NCT 127 – ‘질주 (2 Baddies)’ review: genre experimentalists continue their chaotic streak

The SM Entertainment boyband offer more unpredictable sonic collisions but also tap into slow-burning, sexy R&B on their fourth Korean album

Within the K-pop sphere, NCT 127 have always stood out as genre experimentalists with tremendous ambition. They’re known for blends of sounds and textures that can be contentious but charming – a penchant that they continue on their latest record ‘질주 (2 Baddies)’. But there’s something bubbling beneath the surface of this album that hints at a new era of a slicker and smoother NCT 127.

But the project still retains the unbridled chaos that has become a staple in their oeuvre. Take title track ‘2 Baddies’, which is exactly what you would expect from an NCT 127 title track: it bursts right out of the gate with an unapologetic exuberance. The rappers and vocalists alike synergise with its rubbery, high-octane beat with relative ease; each member is afforded the chance to establish their own presence on the hip-hop dance track, all of which amalgamate into three minutes of charisma.

Two baddies, two baddies, one Porsche,” they chant repeatedly on the song’s chorus; a hook that – while potentially grating on first listen – unwittingly creeps up on you, as NCT 127 hooks tend to do. ‘2 Baddies’ is a valiant addition to the boyband’s catalogue of brash title tracks, but when pitted against other similar-sounding NCT 127 hits (2020’s ‘Kick It’ or 2017’s ‘Cherry Bomb’, for instance), it seems they opted to play it safe this time.

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The rest of the ‘2 Baddies’ album never threatens to match the lead single’s audacity, although some come close. Opener ‘Faster’ is defined by its heavy bassline and alto vocal tones; it’s an immediate club-ready banger that spotlights member Mark’s knack for riding the most eccentric of beats. Leader Taeyong gets his chance to do the same on ‘Tasty’, a tense, clanging hip-hop track boasting prominent basslines and synthesisers.

‘Playback’, meanwhile, a similar offering with reverberating synths that clink and rattle – although where this track shines is in the dulcet harmonisations of NCT 127’s impressive roster of vocalists. ‘Vitamin’ exudes this same energy, albeit to a lesser extent. It’s notably peppier in instrumentation than other tracks, its bubbliness also extending to its lyrics, which teeter on the edge of repetitiveness: “Vitamin me, vitamin me / The only thing that’ll make you feel better, vitamin me / Multivitamin me, try it and see.

But for most of ‘2 Baddies’, NCT 127 tap into sultrier stylings and R&B. Though they’ve played around with this style in past B-side tracks, the boyband have dialed up their explorations of the genre, tapping into their sexier, more mature side. The mid-tempo ‘Time Lapse’ begins with slow buzzes and twinkles against gentle croons, before it begins to build momentum. Its tight production is further elevated by some of the best lyrics from NCT 127 in recent memory, which comes as no surprise given they were written by Taeyong and Mark. ‘Crash Landing’ is a similarly understated gem. Drawing ostensible influences from R&B and trap, it begins to take flight once the chorus comes into play, NCT 127’s vocalists stealing the spotlight with syrupy falsettos and high notes. Contrary to its title, the song effortlessly fades out.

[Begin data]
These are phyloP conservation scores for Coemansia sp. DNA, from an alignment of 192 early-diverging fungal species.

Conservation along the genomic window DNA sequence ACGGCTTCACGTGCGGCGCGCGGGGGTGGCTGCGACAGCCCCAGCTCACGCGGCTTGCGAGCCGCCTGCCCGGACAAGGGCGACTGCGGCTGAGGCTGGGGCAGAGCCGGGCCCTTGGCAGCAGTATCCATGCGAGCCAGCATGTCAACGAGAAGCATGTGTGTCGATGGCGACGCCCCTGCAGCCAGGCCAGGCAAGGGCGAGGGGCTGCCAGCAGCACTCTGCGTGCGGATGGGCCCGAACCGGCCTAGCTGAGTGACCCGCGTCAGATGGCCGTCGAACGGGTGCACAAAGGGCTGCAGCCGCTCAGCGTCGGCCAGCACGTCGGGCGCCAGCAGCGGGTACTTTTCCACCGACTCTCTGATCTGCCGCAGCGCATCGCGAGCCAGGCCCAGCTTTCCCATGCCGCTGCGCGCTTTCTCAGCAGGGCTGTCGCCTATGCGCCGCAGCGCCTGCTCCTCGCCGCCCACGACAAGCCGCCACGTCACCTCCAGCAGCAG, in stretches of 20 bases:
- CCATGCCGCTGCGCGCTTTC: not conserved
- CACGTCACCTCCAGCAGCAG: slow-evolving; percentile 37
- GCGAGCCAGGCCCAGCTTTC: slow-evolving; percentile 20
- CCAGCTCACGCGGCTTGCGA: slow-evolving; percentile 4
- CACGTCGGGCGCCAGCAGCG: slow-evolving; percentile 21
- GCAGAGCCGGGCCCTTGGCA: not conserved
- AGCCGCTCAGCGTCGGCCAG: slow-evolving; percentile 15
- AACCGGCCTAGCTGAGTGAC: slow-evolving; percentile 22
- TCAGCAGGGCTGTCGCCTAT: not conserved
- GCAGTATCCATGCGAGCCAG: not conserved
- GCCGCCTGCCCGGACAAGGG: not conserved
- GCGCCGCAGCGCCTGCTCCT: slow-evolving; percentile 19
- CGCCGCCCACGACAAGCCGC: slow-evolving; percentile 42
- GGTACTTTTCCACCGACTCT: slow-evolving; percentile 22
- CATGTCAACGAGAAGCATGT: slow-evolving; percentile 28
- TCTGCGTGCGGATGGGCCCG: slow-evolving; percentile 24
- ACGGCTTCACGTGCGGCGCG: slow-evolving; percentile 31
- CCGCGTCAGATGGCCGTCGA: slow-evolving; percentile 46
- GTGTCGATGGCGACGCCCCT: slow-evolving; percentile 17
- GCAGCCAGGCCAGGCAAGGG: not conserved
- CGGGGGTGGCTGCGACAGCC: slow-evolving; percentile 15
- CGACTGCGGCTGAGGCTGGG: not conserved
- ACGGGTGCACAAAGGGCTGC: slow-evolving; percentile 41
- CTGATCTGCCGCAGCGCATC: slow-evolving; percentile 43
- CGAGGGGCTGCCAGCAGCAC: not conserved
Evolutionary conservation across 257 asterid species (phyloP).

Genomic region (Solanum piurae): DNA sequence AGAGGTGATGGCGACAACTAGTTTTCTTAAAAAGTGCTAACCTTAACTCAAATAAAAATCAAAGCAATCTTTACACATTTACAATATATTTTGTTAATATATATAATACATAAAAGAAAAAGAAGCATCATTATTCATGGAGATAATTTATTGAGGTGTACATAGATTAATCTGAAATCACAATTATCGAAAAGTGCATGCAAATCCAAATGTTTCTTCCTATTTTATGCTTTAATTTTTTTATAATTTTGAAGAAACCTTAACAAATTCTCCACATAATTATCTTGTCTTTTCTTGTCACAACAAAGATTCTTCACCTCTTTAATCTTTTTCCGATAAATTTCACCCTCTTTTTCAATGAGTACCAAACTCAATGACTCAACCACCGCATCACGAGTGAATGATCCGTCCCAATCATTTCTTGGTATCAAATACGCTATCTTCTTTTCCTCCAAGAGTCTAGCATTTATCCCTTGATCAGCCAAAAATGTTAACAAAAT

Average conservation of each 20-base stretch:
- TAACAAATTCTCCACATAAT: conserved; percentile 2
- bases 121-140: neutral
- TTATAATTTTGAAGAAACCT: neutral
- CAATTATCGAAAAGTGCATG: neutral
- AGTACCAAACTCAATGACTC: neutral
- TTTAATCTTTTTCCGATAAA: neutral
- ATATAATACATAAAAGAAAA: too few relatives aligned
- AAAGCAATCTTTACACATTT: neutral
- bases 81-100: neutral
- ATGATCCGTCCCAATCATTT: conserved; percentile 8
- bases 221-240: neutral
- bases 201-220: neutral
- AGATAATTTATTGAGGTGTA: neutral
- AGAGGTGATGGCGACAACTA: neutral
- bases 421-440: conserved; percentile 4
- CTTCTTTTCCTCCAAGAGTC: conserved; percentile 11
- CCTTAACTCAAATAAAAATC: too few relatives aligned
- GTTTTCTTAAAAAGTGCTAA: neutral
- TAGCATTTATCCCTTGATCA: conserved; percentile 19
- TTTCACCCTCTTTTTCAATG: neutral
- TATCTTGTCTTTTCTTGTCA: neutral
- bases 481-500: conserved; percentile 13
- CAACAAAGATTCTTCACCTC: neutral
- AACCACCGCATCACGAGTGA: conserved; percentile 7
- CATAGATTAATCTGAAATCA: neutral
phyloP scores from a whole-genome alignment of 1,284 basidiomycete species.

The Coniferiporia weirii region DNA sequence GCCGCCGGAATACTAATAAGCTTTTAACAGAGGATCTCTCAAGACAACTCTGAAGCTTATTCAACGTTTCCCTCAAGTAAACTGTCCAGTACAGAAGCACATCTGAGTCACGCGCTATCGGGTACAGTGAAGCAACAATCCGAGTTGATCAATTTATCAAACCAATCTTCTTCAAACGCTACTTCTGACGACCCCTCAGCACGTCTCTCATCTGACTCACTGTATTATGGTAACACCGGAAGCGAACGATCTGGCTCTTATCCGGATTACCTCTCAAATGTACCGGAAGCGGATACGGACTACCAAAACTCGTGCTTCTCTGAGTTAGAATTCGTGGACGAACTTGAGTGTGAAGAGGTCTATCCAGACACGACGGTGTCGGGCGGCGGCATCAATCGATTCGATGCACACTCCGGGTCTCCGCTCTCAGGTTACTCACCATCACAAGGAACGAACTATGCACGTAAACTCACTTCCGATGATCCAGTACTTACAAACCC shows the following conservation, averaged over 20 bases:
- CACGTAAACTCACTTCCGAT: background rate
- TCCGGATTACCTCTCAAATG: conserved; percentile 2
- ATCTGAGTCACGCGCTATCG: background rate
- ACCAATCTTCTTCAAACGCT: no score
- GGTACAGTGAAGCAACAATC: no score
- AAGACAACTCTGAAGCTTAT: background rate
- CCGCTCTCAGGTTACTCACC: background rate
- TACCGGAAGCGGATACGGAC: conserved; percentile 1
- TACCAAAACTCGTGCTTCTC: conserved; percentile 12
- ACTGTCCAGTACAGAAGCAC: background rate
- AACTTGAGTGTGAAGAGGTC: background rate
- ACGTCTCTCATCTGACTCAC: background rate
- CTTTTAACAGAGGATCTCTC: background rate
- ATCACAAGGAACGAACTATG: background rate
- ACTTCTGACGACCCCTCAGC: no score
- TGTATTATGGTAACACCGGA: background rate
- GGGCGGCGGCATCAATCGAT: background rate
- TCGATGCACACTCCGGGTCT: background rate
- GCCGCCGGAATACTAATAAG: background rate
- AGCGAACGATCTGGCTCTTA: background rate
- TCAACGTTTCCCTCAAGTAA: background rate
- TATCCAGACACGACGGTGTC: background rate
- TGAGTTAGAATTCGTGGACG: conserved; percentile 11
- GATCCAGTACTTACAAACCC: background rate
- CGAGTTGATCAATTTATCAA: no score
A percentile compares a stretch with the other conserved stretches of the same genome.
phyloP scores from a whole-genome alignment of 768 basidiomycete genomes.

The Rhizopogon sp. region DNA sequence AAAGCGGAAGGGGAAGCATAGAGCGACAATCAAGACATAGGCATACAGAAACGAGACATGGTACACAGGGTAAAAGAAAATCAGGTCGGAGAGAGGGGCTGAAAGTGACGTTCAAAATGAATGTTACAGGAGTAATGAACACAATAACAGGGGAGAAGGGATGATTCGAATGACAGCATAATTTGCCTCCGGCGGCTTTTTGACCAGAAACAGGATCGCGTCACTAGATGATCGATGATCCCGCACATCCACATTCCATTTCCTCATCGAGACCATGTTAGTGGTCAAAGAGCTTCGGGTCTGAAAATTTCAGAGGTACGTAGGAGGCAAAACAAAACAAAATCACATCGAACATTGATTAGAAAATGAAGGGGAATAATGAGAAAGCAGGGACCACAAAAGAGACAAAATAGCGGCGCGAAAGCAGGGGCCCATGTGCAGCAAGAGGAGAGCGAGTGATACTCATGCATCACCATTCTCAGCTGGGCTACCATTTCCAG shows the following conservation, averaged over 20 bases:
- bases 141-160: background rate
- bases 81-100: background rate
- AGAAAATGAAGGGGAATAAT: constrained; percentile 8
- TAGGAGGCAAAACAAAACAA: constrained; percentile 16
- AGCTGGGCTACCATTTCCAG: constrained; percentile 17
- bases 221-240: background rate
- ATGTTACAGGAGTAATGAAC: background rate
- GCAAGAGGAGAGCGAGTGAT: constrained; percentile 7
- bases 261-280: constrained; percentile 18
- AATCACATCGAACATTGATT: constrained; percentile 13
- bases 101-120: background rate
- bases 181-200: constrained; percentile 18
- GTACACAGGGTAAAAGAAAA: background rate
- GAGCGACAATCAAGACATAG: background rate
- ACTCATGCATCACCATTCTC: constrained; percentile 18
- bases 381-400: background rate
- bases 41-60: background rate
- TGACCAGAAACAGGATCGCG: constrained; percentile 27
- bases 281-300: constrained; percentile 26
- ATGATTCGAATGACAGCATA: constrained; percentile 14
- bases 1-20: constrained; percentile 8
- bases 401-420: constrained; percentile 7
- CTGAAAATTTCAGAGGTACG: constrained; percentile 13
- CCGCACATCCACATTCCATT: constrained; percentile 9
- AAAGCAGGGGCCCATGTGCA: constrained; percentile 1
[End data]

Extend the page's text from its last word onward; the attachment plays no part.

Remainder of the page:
On the other hand, ‘Designer’ is a pluckier, spunkier fusion of R&B and hip-hop that attempts a polarising pairing of gentle vocal verses with brash, sometimes impudent raps. ‘LOL (Laughing-Out-Loud)’ follows suit with funky, chugging guitar riffs that culminate in an endearing neo-soul celebration of living in the moment.

With a 12-track record with a number of back-to-back bangers, there are bound to be songs that slip through the cracks. It’s a remarkably written R&B song, but ‘Gold Dust’ never reaches a satisfying peak, high notes aside. ‘Black Clouds’ is a cookie-cutter track – it employs familiar mid-tempo drums reminiscent of typical feel-good K-pop love songs and sticks out like a sore thumb against NCT 127’s brazen experiments. Closing track ‘1, 2, 7 (Time Stops)’ takes on the nostalgic groove of a ’90s pop confessional, but like ‘Black Clouds’, follows mainstream trends of retrofuturism to a fault. Aside from smooth vocal delivery, there isn’t much to ‘1, 2, 7 (Time Stops)’ to help it stand out.

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For a group that thrives on the disorder and unpredictability of their music, ‘2 Baddies’ is an often exceptional effort on NCT 127’s part to uphold that tradition. Doyoung described the record as a “masterpiece” during the press conference for its release, and though they are not quite there yet, NCT 127 are most definitely on track.

Details

NCT 127 질주 (2 Baddies)

  • Release date: September 16
  • Record label: SM Entertainment
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